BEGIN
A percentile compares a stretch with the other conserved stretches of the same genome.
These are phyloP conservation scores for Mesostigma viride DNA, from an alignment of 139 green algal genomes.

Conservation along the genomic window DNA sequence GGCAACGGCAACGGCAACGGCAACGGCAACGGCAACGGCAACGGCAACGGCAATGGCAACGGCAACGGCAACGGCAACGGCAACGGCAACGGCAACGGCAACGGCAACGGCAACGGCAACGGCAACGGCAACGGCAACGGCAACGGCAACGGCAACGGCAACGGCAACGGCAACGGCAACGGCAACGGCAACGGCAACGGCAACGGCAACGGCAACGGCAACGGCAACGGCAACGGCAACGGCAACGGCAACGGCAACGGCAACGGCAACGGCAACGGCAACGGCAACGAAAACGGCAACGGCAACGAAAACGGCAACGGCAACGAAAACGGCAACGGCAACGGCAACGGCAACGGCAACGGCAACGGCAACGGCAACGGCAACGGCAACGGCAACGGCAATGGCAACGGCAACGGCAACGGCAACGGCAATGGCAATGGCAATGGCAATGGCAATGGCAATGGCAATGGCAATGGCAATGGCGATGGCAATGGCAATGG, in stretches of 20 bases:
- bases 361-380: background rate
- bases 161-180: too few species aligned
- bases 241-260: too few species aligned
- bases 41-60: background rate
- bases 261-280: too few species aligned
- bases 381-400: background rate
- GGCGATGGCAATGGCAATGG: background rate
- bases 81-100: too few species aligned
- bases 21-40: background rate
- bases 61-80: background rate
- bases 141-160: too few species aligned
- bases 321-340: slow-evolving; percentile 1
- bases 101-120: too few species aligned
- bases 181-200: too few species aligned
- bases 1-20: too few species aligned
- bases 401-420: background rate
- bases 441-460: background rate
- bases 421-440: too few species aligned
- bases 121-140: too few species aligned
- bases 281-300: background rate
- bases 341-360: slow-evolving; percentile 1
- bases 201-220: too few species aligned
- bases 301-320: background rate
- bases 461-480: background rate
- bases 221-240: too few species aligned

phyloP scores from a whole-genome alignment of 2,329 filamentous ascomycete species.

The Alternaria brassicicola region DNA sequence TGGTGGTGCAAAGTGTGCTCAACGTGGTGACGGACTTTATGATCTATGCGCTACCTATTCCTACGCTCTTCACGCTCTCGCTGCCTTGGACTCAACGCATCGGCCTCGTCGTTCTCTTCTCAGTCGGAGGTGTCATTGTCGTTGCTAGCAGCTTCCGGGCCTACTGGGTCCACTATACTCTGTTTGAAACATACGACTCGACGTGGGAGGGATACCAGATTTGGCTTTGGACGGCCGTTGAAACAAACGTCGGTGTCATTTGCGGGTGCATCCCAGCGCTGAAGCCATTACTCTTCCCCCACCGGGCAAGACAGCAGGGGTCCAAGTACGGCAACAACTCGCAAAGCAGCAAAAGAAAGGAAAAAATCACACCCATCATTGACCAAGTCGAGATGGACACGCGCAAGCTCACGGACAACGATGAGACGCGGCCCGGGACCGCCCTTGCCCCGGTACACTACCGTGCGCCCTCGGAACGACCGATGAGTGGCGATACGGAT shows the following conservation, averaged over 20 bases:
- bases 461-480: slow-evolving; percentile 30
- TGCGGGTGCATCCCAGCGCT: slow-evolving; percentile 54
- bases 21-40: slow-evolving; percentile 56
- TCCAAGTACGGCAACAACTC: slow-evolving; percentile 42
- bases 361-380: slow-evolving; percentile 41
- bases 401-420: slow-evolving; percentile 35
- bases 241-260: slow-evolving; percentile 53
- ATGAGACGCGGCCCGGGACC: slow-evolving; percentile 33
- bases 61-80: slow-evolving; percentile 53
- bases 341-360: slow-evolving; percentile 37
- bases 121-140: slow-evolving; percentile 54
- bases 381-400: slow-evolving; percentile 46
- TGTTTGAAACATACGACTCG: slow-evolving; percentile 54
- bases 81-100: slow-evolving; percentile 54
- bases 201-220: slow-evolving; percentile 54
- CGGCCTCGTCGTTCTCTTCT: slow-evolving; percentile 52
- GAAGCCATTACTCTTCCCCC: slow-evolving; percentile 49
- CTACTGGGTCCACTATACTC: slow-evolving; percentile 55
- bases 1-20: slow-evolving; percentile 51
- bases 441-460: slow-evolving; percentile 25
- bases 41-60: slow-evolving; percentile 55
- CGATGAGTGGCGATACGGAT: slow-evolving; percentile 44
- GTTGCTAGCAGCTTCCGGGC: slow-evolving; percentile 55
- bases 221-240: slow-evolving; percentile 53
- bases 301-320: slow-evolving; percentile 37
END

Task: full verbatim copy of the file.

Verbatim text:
A percentile compares a stretch with the other conserved stretches of the same genome.
These are phyloP conservation scores for Mesostigma viride DNA, from an alignment of 139 green algal genomes.

Conservation along the genomic window DNA sequence GGCAACGGCAACGGCAACGGCAACGGCAACGGCAACGGCAACGGCAACGGCAATGGCAACGGCAACGGCAACGGCAACGGCAACGGCAACGGCAACGGCAACGGCAACGGCAACGGCAACGGCAACGGCAACGGCAACGGCAACGGCAACGGCAACGGCAACGGCAACGGCAACGGCAACGGCAACGGCAACGGCAACGGCAACGGCAACGGCAACGGCAACGGCAACGGCAACGGCAACGGCAACGGCAACGGCAACGGCAACGGCAACGGCAACGGCAACGGCAACGAAAACGGCAACGGCAACGAAAACGGCAACGGCAACGAAAACGGCAACGGCAACGGCAACGGCAACGGCAACGGCAACGGCAACGGCAACGGCAACGGCAACGGCAACGGCAATGGCAACGGCAACGGCAACGGCAACGGCAATGGCAATGGCAATGGCAATGGCAATGGCAATGGCAATGGCAATGGCAATGGCGATGGCAATGGCAATGG, in stretches of 20 bases:
- bases 361-380: background rate
- bases 161-180: too few species aligned
- bases 241-260: too few species aligned
- bases 41-60: background rate
- bases 261-280: too few species aligned
- bases 381-400: background rate
- GGCGATGGCAATGGCAATGG: background rate
- bases 81-100: too few species aligned
- bases 21-40: background rate
- bases 61-80: background rate
- bases 141-160: too few species aligned
- bases 321-340: slow-evolving; percentile 1
- bases 101-120: too few species aligned
- bases 181-200: too few species aligned
- bases 1-20: too few species aligned
- bases 401-420: background rate
- bases 441-460: background rate
- bases 421-440: too few species aligned
- bases 121-140: too few species aligned
- bases 281-300: background rate
- bases 341-360: slow-evolving; percentile 1
- bases 201-220: too few species aligned
- bases 301-320: background rate
- bases 461-480: background rate
- bases 221-240: too few species aligned

phyloP scores from a whole-genome alignment of 2,329 filamentous ascomycete species.

The Alternaria brassicicola region DNA sequence TGGTGGTGCAAAGTGTGCTCAACGTGGTGACGGACTTTATGATCTATGCGCTACCTATTCCTACGCTCTTCACGCTCTCGCTGCCTTGGACTCAACGCATCGGCCTCGTCGTTCTCTTCTCAGTCGGAGGTGTCATTGTCGTTGCTAGCAGCTTCCGGGCCTACTGGGTCCACTATACTCTGTTTGAAACATACGACTCGACGTGGGAGGGATACCAGATTTGGCTTTGGACGGCCGTTGAAACAAACGTCGGTGTCATTTGCGGGTGCATCCCAGCGCTGAAGCCATTACTCTTCCCCCACCGGGCAAGACAGCAGGGGTCCAAGTACGGCAACAACTCGCAAAGCAGCAAAAGAAAGGAAAAAATCACACCCATCATTGACCAAGTCGAGATGGACACGCGCAAGCTCACGGACAACGATGAGACGCGGCCCGGGACCGCCCTTGCCCCGGTACACTACCGTGCGCCCTCGGAACGACCGATGAGTGGCGATACGGAT shows the following conservation, averaged over 20 bases:
- bases 461-480: slow-evolving; percentile 30
- TGCGGGTGCATCCCAGCGCT: slow-evolving; percentile 54
- bases 21-40: slow-evolving; percentile 56
- TCCAAGTACGGCAACAACTC: slow-evolving; percentile 42
- bases 361-380: slow-evolving; percentile 41
- bases 401-420: slow-evolving; percentile 35
- bases 241-260: slow-evolving; percentile 53
- ATGAGACGCGGCCCGGGACC: slow-evolving; percentile 33
- bases 61-80: slow-evolving; percentile 53
- bases 341-360: slow-evolving; percentile 37
- bases 121-140: slow-evolving; percentile 54
- bases 381-400: slow-evolving; percentile 46
- TGTTTGAAACATACGACTCG: slow-evolving; percentile 54
- bases 81-100: slow-evolving; percentile 54
- bases 201-220: slow-evolving; percentile 54
- CGGCCTCGTCGTTCTCTTCT: slow-evolving; percentile 52
- GAAGCCATTACTCTTCCCCC: slow-evolving; percentile 49
- CTACTGGGTCCACTATACTC: slow-evolving; percentile 55
- bases 1-20: slow-evolving; percentile 51
- bases 441-460: slow-evolving; percentile 25
- bases 41-60: slow-evolving; percentile 55
- CGATGAGTGGCGATACGGAT: slow-evolving; percentile 44
- GTTGCTAGCAGCTTCCGGGC: slow-evolving; percentile 55
- bases 221-240: slow-evolving; percentile 53
- bases 301-320: slow-evolving; percentile 37